Volume 123, Number 2, 2021
With increasing calls for more civics coursework across the country, this mixed-methods study elucidates the challenges of providing equitable civic education in mandated coursework.
This study draws from and expands on Leo Chavez’s Latino Threat Narrative to illustrate how collapsible Latin American tropes and current anti-Latinx sentiments are reproduced in social studies curricula across the United States. Through a critical content analysis of social studies content standards nationwide, findings indicate that Latin America, and by extension, Latinxs are regularly situated as social and political dangers to the overall welfare of the United States, suggesting the presence of what we refer to as the Latinx Third World Threat Narrative.
This case study examines how Learning Lab, a social change intervention, created a collaborative problem-solving space wherein school stakeholders exercised their collective, transformative agency to bring about a qualitative transformation in the school discipline system at an urban middle school for the creation of culturally responsive and equity-oriented learning environments for all students.
Charter schools have been expected to weaken the close connection between residence and enrollment. By considering the increasing significance of socio-geography, this paper asks whether students have equal potential access to charter schools across communities and how disparities in charter school access are related with housing patterns. The study employing the spatial lag regression analysis of the New York metropolitan area data shows that children in areas less accessible to charter schools tend to be exposed to communities with more populations of color, higher unemployed groups, and less expensive housing. The findings offer empirical evidence that access to charter school differs depending on demographic and socioeconomic attributes in significant combination with geography, illuminating charter school location strategies in real-world contexts.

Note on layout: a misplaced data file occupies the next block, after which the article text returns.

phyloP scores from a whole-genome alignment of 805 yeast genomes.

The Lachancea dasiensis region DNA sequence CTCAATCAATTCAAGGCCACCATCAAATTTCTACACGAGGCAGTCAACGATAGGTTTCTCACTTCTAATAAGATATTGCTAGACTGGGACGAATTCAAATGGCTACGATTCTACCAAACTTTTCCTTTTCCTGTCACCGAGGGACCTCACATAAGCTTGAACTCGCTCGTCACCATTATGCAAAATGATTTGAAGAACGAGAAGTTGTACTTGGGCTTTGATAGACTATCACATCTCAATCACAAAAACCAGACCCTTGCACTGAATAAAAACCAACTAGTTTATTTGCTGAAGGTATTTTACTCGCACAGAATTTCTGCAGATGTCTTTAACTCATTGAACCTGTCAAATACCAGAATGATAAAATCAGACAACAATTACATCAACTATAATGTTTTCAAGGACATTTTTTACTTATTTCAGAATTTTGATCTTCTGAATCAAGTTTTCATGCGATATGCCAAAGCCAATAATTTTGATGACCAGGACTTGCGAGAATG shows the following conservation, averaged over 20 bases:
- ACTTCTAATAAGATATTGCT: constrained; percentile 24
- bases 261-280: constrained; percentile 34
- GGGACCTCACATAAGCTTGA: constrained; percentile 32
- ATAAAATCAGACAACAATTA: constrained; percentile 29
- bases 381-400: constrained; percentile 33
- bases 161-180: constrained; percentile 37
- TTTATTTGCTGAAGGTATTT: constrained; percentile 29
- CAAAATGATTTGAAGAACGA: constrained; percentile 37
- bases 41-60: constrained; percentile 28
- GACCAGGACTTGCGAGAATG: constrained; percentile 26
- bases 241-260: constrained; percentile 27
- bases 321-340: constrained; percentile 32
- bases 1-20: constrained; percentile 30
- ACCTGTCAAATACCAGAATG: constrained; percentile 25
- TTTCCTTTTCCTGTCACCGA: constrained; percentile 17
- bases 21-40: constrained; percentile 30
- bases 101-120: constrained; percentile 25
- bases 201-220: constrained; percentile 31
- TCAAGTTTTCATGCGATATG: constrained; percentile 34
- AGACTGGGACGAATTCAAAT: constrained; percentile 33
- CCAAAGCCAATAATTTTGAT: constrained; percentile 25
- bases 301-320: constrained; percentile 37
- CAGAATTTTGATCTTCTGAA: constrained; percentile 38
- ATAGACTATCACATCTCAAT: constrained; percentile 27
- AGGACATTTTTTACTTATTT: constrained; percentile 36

Drawing from an interview study, the authors analyze how K–12 school leaders define ethics, race-consciousness, and responsibility, finding among some leaders a race-conscious approach to leadership accompanied by community-based ethics of caring. Other leaders, relying on limited race-consciousness or various forms of race-evasiveness, evidence caring that is more impersonal and managerial, apparently limiting their capacity for equity leadership.
This literature review applies a Queer of Color critique and intersectional feminist analysis to 169 peer-reviewed articles published on the topic of Title IX since 1972.
The purpose of this study is to engage in an inquiry-based process with practitioners of color to address the low graduation rates of men of color who attend predominantly White institutions (PWIs). This study utilizes a social design experiment (SDE) approach to examine what happens when staff of color on a predominantly-White campus come together to address educational inequities for men of color. We propose the concept of cross-racial agency as a unique form of relational agency where practitioners of color utilize design-based approaches to work across professional and racial boundaries toward a shared goal.
Drawing on data from 11 months of participant observation and eight semistructured interviews with key participants, this article analyzes community college students’ pursuit of their aspirations on campus and details two patterns in their approaches.
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